Mind & Body

Expectations—real or imagined

 | January 14, 2013

June_bwAs promised last month we are revisiting the idea of “expectations.” This seems like a particularly appropriate time to do so since, for many, with the New Year comes a list of hopes, resolutions and plans for the months ahead.

First let’s review the principles behind our experience. We know that life is an inside-out experience. We’re the creators of the movie we call life. Someone has said “Life is 10 per cent what happens to us and 90 per cent what we make of it.” We might go so far as to say that it is 100 per cent what we make of it. In other words, what we think.

The principles of mind, thought and consciousness are the foundation behind how we are in the world. If we’re anxious, worried, calm, compassionate or any of the many feelings that accompany our thinking, it’s simply because we’ve made that choice in the moment. We need not take our thinking so seriously and personally. It is, after all, just a thought. We can let it go, knowing that our innate health will prevail and offer us deeper understanding and wisdom about any subject or event. We’re the thinkers behind each moment of life. We have choice.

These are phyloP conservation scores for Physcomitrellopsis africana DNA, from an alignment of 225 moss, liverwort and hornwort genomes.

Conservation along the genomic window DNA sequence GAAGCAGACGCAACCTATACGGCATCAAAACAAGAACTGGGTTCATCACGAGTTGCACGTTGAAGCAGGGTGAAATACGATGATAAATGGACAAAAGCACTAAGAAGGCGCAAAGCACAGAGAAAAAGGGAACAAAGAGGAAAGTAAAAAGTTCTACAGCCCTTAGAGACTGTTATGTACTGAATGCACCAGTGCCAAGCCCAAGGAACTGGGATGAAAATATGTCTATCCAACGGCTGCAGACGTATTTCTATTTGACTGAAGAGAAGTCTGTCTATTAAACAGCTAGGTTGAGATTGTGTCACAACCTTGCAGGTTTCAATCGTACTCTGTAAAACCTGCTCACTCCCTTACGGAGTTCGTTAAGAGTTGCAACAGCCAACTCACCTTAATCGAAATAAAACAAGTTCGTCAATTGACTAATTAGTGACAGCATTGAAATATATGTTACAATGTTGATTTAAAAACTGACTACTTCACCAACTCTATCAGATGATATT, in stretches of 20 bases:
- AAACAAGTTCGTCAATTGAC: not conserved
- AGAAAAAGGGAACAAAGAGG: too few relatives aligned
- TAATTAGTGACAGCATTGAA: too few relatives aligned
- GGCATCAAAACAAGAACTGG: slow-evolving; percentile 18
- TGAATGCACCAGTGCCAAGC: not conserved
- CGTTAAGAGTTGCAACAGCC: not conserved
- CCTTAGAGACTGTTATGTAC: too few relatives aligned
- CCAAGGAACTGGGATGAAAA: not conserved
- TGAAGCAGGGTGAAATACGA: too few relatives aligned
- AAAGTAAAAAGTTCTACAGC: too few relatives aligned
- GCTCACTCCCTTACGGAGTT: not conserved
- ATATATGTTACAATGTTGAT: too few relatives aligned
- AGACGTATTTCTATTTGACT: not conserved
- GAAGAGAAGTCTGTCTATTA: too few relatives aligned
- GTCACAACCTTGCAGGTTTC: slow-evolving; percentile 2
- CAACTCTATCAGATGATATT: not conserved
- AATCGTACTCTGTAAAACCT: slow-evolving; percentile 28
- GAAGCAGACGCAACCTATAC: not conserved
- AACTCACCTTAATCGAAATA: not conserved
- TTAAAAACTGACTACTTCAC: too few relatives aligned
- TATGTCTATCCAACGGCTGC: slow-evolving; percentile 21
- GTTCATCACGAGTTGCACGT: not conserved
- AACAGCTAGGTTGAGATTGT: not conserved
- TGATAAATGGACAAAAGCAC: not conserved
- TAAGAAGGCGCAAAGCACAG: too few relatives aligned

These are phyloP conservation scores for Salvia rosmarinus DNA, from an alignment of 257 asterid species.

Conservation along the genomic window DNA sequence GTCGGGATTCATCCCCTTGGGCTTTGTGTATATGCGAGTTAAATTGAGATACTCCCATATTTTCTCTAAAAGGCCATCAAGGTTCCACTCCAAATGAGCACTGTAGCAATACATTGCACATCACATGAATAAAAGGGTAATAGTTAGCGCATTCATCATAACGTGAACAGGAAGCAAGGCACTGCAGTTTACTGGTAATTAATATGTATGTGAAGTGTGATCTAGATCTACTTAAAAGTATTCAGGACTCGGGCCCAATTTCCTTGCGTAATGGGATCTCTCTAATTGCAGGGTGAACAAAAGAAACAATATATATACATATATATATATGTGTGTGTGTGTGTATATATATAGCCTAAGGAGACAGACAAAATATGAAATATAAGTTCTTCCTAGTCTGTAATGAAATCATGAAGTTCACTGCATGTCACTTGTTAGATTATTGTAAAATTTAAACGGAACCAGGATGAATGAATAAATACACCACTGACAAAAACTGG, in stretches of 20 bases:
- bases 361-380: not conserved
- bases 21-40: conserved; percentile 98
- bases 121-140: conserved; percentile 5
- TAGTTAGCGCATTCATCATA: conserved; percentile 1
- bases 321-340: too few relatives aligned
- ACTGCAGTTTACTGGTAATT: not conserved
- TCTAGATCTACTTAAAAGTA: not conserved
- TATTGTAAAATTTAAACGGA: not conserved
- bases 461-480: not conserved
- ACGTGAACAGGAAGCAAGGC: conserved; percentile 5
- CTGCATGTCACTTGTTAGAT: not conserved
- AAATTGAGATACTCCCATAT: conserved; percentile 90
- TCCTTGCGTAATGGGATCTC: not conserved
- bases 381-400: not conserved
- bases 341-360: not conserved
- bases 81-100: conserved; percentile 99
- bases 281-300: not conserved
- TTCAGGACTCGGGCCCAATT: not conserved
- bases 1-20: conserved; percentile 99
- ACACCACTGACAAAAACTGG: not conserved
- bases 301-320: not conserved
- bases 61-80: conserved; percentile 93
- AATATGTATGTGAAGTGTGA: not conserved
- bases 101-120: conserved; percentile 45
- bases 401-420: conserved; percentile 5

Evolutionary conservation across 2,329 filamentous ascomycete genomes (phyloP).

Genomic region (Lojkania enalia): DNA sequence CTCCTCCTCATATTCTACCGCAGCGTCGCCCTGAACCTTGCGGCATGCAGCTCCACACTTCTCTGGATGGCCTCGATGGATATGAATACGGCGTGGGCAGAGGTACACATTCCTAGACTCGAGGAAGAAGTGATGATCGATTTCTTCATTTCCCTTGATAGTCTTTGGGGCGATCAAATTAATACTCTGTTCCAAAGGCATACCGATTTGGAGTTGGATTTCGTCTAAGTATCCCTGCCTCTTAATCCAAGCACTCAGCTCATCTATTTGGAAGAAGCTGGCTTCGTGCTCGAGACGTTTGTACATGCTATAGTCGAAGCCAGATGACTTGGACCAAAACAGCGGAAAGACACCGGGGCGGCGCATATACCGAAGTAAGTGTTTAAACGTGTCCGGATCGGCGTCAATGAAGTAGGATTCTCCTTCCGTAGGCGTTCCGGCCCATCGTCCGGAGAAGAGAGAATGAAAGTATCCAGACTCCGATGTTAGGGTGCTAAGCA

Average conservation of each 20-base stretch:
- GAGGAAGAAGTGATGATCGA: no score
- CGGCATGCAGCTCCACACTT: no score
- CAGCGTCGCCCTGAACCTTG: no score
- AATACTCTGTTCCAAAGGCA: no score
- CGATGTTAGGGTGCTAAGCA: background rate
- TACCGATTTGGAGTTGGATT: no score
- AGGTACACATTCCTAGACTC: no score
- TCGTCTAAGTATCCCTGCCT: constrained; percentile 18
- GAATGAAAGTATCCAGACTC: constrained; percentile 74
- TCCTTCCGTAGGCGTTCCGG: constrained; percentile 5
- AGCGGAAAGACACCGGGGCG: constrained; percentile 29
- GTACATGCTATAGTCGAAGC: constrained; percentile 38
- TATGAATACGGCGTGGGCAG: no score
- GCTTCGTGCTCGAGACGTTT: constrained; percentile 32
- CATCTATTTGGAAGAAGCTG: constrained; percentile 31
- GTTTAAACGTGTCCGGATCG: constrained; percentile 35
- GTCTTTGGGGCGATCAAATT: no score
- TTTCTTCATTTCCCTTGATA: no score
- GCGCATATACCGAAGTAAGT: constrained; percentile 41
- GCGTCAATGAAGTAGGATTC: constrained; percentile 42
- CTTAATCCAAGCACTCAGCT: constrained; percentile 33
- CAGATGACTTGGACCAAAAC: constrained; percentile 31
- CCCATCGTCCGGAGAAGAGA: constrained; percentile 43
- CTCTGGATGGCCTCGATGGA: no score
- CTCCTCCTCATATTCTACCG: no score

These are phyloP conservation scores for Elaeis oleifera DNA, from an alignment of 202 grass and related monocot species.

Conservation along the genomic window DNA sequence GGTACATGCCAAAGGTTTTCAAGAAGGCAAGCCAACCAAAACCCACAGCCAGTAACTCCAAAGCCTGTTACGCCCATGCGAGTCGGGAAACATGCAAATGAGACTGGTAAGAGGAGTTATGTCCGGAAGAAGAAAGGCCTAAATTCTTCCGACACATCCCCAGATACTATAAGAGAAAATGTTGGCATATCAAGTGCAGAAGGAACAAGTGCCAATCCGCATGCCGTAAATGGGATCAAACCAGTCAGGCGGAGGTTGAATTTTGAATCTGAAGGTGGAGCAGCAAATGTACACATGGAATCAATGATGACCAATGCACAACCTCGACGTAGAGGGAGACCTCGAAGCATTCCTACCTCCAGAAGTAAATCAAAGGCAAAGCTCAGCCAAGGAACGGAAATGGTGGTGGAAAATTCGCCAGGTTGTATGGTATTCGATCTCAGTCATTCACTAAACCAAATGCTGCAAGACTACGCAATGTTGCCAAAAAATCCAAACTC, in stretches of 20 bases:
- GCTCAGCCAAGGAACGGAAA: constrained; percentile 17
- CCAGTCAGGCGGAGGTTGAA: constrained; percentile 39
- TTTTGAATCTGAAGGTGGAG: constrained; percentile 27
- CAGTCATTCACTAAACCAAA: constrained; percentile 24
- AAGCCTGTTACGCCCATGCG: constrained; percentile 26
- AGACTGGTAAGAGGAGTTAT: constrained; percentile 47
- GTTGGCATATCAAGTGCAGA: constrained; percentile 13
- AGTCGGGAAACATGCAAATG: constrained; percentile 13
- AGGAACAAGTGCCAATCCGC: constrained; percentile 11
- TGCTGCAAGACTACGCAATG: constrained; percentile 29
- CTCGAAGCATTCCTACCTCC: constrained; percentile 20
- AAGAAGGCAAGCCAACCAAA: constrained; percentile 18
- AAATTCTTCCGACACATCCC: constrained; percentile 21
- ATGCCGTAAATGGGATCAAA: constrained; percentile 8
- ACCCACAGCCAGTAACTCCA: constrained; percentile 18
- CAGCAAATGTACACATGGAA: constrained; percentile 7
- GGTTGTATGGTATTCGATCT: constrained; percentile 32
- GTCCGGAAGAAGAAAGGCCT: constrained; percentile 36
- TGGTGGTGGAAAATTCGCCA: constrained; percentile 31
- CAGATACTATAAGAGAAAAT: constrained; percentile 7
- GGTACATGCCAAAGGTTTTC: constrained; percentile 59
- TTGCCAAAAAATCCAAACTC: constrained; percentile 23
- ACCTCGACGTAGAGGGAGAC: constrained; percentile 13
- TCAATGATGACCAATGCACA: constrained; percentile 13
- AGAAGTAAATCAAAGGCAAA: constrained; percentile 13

So what are expectations really, and how do they impact on our well-being? Expectations are our creation of what “might be.” They’re born out of our hopes and fears, our past experiences and our imagination of future events. They’re not real.

When we become gripped by our thinking and by the outcome of our expectations we lose perspective and forget the beautiful gift of innate health and resiliency that lies within each of us. We lose sight of the profound power and wisdom that’s available to us. We imagine that our sense of well-being is dependent on a specific outcome.

While it may be inevitable to have some thought about future events, whether it’s an important meeting or a family gathering, a difficult test or a dental appointment, the trick is to see it for what it is, our own imagination at work.

Once we’re on to ourselves we can never again be as totally gripped by our movie. We may be momentarily pulled off course by some scary scenario, but we’ll quickly regain our perspective and wonder, “What was I thinking?”